Lawsuit filed in University of Oklahoma cancer vaccine case
SSKRP ATTORNEYS IN THE NEWS
Lawsuit Filed in U. of Oklahoma Cancer Vaccine Case
Researcher Accused of Violating Scientific, Ethical Rules
By Jeff Levine
WebMD Washington Bureau Chief
Reviewed by Gary D. Vogin, MD
Jan. 30, 2001 (Washington) -- A vaccine study for a deadly type of skin cancer is now the subject of a lawsuit aimed at researchers at the University of Oklahoma at Tulsa and the Immunex Corporation, which co-sponsored the study.
Fourteen patients and their family members filed the complaint earlier this week, alleging they had suffered a variety of injuries, including battery. The lawsuit also charges that lead investigator J. Michael McGee, MD, flagrantly violated ethical and scientific standards during the 3-year vaccine trial.
Specifically, the plaintiffs claim that the researchers failed to meet the minimum requirements specified by the Nuremberg Code, adopted after the Nazi atrocities of World War II to protect patients' basic rights. "The voluntary consent of the human subject is absolutely essential," according to the code, which mandates that people must not be used as a means to an end.
That guideline was violated, says Alan Milstein, who represents those suing the university.
"These subjects were vulnerable because they had [melanoma], [and] are desperate for any cure," Milstein tells WebMD. "[They] have the ... right to be treated with dignity -- they have the right not to be guinea pigs."
Milstein successfully negotiated a settlement in the sensational Jesse Gelsinger case. The 18-year-old died in 1999, the first patient to do so directly as a result of experimental gene therapy. Following that incident, the federal government imposed tough, new oversight and safety standards on clinical trials.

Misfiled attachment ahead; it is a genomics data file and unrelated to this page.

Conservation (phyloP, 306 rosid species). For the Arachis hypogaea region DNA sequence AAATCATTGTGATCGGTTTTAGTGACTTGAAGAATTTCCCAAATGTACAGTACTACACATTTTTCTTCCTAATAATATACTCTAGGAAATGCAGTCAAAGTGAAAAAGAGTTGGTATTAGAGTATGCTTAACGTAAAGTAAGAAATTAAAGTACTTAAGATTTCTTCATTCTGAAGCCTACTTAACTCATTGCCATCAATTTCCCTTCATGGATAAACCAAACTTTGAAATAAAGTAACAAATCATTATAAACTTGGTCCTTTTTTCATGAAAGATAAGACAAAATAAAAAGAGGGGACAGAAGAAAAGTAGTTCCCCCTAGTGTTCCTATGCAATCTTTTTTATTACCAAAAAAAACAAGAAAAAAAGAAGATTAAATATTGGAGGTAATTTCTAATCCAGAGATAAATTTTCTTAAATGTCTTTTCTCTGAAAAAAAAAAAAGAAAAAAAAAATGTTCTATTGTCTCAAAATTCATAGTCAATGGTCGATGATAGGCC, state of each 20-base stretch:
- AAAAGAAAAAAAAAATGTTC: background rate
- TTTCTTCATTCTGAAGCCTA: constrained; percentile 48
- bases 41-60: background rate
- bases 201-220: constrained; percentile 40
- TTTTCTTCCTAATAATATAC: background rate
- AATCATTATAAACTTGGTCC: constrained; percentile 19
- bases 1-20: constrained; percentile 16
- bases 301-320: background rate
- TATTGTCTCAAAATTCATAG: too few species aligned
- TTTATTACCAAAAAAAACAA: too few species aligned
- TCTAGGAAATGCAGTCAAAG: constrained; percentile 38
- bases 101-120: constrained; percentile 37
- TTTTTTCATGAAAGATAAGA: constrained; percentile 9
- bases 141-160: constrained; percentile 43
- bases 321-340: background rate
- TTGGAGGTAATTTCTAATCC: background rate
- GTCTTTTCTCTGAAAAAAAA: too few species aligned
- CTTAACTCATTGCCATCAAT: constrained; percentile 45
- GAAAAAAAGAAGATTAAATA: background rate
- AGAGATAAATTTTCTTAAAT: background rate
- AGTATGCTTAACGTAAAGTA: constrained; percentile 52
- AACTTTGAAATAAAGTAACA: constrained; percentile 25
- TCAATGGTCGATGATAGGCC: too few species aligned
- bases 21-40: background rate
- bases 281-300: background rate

However, the Gelsinger situation was different, Milstein says, because the young man was basically healthy, and these patients were at greater risk. "[They] are vulnerable to being seduced into participating into trials that [violate] regulations," he says.
The injectable vaccine -- which consisted of processed cancer cells -- resulted in a variety of painful symptoms ranging from boils to mood changes, according to the 130-page complaint. Overall, some 90 people got the shots and about 40 died, but it's not clear if the vaccine was to blame. Milstein hopes to show a connection, however, if the case isn't settled before it goes to court.
Former nurse coordinator Cherlynn Mathias worked on the OU-Tulsa study for about a year, but tells WebMD she "realized the trial was off track" from the beginning. Finally, after observing many irregularities, she blew the whistle, causing a big shake-up in the university's research program.
The suit claims the vaccine failed to meet good manufacturing standards and was prepared from "potentially infected cell lines." One pregnant plaintiff was inoculated with the vaccine even though she was pregnant, an apparent violation of study protocol. The patient later gave birth to a child with immune problems, according to Milstein.
Following an investigation, the U.S. Office of Human Research Protections shut down federally funded experiments at the university's Health Science Center in Tulsa. According to Gary Raskob, PhD, associate vice president for clinical research at the university, that suspension has been lifted following a commitment by the school to overhaul its education and training program for researchers.
Meanwhile, the FDA is allowing about 10 melanoma patients to re-enroll in the controversial vaccine trial, but McGee is out of the picture, according to Raskob.
"Because our primary concern is the safety of our patients -- and the trust that people have in the university to conduct these [studies] in a proper way -- we're committed to doing everything we can to fully comply with all federal regulations -- and, in fact, to go well above the minimum requirements so that we can become a model," Raskob tells WebMD.
Even so, he can't comment on the lawsuit.
The Immunex Corporation, the lawsuit contends, "knew or should have known" that McGee failed to meet the study requirements. Furthermore, McGee wrongly portrayed the vaccine as a "cure," says the suit, even though it was in the early stages of development. Both Immunex and McGee were unavailable for comment. Termination proceedings against McGee have been under way since last year.
(c) 2001 WebMD Corporation. All rights reserved.